The Exigent Duality
Check - 10:00 CST, 5/27/24 (Sniper)
It's kind of fun hearing Mark Dice discuss Libertarianism, since I can't recall him previously giving his opinion about the subject. He calls their reasoning as to how a society could function without a formal state apparatus "convoluted"-- but that seems disingenuous, since the hypothesis is quite easy to follow.

Conflict is expensive, and without a state being able to force-confiscate and print infinite currency, only the tiny percent of pure sociopaths would choose conflict instead of the much more ROI-friendly cooperation. And because the percent of pure sociopaths is so tiny-- one, maybe two percent of the human species-- their attempts at evil would happen in such a vacuum, people would push back against them almost immediately.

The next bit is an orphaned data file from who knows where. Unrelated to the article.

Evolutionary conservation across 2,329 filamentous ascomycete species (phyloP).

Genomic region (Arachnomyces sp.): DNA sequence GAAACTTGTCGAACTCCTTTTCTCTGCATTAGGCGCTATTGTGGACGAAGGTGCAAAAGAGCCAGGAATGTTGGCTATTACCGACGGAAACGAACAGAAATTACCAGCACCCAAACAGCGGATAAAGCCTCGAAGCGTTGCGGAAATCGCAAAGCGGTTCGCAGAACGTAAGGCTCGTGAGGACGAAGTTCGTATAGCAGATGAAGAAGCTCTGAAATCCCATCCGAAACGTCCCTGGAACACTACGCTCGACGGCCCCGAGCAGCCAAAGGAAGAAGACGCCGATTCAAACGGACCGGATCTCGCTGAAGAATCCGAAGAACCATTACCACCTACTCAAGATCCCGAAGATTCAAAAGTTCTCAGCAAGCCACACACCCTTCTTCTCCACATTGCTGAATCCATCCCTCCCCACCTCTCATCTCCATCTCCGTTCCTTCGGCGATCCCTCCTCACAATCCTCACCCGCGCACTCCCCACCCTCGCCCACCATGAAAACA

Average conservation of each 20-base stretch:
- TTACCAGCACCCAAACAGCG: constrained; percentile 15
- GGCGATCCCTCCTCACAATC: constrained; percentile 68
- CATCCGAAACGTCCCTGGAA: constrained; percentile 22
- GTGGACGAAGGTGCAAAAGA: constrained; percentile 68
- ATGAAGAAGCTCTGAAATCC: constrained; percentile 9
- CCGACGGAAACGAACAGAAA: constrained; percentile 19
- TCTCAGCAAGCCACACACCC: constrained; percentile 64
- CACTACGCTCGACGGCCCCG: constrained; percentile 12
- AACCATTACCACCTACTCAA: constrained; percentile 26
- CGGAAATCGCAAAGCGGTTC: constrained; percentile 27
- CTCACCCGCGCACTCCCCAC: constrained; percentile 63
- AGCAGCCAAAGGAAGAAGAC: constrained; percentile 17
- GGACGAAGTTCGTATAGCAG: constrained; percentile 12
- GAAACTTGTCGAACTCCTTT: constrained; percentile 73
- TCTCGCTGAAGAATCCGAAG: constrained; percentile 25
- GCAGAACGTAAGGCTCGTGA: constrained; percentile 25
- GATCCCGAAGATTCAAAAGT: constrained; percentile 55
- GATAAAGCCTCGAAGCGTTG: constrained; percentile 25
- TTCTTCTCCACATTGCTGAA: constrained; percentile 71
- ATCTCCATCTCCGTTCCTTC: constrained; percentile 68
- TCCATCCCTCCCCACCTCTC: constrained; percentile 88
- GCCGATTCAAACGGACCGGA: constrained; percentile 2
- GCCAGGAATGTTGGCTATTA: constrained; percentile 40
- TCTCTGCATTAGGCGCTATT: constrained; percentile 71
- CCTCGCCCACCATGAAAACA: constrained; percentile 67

That's the theory anyway-- I'm merely suggesting that it's not convoluted.

How would Mark argue against something like, let's say, the forced military conscription presently being proposed in England? If he says he's for it, then would he be opposed to mandatory conscription in factories? If not, on what grounds, since he mocks the idea of the non-aggression principle? Libertarianism is the only philosophy I've encountered where people are actually trying to use their brains and make sense-- which is why Trump encountered a mix of cheering and booing at their convention.

I would accept from Mark, "Yes, Libertarians are more or less absolutely correct in their reasoning-- what they say makes sense, and they are logically consistent. But at this moment in time, if we were to attempt a dissolution of the State, our already-violent country would become essentially uninhabitable." I've come around to the notion that different ideas have their places at different moments in time: a century in the making, I think this moment calls for some kind of strong-arm dictator to take control of the military, and clean house.

It's a risky strategy, but we're at the point where the building is going to collapse-- is it better to let it fall randomly, or to have a controlled demolition? One hundred years of bad chess moves seemingly leaves us with no remaining good ones.